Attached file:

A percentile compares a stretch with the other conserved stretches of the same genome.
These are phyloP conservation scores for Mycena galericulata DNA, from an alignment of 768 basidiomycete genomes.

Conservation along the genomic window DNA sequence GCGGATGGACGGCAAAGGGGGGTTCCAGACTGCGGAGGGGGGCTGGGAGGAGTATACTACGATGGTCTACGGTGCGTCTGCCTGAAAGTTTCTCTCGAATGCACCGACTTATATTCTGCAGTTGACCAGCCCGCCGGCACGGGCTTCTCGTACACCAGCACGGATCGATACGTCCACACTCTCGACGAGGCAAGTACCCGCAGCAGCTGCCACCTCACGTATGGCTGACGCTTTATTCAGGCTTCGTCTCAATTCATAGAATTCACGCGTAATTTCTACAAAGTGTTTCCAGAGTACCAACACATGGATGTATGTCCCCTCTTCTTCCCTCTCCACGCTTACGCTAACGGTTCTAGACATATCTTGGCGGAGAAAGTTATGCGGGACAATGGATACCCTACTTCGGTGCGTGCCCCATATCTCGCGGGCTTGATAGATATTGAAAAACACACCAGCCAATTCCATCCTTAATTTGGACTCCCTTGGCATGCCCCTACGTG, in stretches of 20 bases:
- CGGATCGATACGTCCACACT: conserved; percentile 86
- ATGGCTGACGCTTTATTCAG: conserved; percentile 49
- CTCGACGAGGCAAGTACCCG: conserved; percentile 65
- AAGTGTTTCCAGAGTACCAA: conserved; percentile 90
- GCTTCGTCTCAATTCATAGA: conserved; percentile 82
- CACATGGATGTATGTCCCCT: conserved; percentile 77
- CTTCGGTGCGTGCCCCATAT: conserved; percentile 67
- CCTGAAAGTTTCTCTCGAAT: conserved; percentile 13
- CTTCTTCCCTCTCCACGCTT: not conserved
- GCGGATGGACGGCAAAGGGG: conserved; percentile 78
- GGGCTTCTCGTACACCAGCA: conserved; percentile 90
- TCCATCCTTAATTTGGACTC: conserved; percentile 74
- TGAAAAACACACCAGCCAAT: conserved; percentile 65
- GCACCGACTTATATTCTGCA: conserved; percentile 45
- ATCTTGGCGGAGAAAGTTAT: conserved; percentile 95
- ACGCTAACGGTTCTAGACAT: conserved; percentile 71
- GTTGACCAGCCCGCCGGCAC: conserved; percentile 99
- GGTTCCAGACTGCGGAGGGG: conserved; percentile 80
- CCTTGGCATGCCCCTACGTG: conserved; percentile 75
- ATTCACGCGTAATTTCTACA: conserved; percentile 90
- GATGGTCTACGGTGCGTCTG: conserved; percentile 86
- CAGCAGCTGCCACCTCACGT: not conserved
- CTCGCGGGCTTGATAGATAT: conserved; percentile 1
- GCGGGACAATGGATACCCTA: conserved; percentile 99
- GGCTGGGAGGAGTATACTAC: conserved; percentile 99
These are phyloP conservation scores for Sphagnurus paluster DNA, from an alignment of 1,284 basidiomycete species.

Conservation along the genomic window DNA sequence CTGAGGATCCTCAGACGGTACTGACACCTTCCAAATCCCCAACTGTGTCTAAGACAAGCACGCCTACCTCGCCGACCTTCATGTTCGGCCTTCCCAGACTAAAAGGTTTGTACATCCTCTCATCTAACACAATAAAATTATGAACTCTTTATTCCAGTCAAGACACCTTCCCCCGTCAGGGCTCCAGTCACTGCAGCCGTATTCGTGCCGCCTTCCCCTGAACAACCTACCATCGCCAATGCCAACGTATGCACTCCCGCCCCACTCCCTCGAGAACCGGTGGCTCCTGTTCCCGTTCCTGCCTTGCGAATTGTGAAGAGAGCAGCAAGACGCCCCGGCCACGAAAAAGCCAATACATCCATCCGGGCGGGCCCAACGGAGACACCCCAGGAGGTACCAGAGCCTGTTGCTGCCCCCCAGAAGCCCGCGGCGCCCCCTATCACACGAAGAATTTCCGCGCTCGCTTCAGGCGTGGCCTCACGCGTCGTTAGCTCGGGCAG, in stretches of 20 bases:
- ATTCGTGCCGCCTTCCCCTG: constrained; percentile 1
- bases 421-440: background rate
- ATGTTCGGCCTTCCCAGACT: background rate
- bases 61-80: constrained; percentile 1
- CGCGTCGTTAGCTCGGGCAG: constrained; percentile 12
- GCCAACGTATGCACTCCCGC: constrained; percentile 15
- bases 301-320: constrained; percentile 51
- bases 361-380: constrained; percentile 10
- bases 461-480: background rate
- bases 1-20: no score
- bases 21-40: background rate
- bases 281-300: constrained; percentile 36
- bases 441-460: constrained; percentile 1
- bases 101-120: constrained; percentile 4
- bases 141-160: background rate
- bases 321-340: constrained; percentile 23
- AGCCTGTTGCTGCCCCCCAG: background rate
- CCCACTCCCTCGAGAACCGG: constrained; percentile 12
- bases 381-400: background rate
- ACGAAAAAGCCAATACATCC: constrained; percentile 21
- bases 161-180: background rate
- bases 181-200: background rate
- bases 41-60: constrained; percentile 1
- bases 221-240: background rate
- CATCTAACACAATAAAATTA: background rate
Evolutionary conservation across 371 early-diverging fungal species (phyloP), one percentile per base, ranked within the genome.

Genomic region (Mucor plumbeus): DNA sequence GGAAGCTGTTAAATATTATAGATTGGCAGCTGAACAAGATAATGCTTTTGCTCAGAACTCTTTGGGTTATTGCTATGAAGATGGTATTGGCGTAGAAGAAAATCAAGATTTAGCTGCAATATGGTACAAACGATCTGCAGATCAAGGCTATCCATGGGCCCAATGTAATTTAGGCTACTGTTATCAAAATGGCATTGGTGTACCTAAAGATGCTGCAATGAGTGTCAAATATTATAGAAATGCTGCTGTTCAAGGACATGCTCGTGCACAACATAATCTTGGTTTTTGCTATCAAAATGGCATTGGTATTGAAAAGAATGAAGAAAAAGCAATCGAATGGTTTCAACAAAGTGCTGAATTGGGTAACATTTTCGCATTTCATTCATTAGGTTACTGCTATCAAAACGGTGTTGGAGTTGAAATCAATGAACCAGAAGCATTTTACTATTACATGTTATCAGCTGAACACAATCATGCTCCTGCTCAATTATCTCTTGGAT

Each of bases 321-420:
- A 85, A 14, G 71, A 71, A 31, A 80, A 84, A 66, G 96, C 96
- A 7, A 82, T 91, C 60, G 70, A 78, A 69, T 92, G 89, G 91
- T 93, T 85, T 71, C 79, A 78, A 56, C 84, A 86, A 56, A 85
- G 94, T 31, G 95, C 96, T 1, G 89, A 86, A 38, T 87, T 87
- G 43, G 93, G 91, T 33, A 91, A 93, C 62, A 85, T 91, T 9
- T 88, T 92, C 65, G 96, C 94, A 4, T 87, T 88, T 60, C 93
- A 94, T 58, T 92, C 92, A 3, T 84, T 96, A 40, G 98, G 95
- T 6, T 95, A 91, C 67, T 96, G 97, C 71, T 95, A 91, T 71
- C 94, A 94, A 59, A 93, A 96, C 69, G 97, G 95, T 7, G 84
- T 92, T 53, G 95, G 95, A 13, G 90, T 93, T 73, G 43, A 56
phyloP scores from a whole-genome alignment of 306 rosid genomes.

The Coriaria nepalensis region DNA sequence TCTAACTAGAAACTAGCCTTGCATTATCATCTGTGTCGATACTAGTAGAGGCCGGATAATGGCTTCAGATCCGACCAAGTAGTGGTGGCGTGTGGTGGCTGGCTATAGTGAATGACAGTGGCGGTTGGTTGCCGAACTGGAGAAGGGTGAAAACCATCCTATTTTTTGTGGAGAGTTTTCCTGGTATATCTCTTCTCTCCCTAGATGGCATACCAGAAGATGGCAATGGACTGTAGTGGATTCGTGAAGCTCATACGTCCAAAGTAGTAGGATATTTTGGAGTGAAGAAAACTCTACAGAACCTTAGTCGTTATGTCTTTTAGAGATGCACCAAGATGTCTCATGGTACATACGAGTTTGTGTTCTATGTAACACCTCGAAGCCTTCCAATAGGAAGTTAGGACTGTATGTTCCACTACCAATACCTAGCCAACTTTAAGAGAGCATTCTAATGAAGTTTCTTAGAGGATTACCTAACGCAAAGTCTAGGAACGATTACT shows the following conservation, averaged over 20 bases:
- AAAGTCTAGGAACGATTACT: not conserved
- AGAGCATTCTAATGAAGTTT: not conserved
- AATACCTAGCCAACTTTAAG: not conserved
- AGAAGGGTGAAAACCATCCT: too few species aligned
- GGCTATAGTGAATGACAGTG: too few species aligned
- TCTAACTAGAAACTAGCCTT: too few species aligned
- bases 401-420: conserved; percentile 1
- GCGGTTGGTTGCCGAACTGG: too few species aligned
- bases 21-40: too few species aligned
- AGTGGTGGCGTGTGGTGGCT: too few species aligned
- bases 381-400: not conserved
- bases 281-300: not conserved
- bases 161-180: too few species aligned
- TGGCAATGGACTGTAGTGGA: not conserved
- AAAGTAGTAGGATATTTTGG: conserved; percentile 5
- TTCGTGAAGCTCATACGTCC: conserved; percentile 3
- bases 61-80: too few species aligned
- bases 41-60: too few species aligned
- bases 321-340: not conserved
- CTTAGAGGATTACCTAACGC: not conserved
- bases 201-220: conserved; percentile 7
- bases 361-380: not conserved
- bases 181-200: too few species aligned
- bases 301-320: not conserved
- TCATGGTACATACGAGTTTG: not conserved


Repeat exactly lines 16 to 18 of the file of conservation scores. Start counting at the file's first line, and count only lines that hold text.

- TGAAAAACACACCAGCCAAT: conserved; percentile 65
- GCACCGACTTATATTCTGCA: conserved; percentile 45
- ATCTTGGCGGAGAAAGTTAT: conserved; percentile 95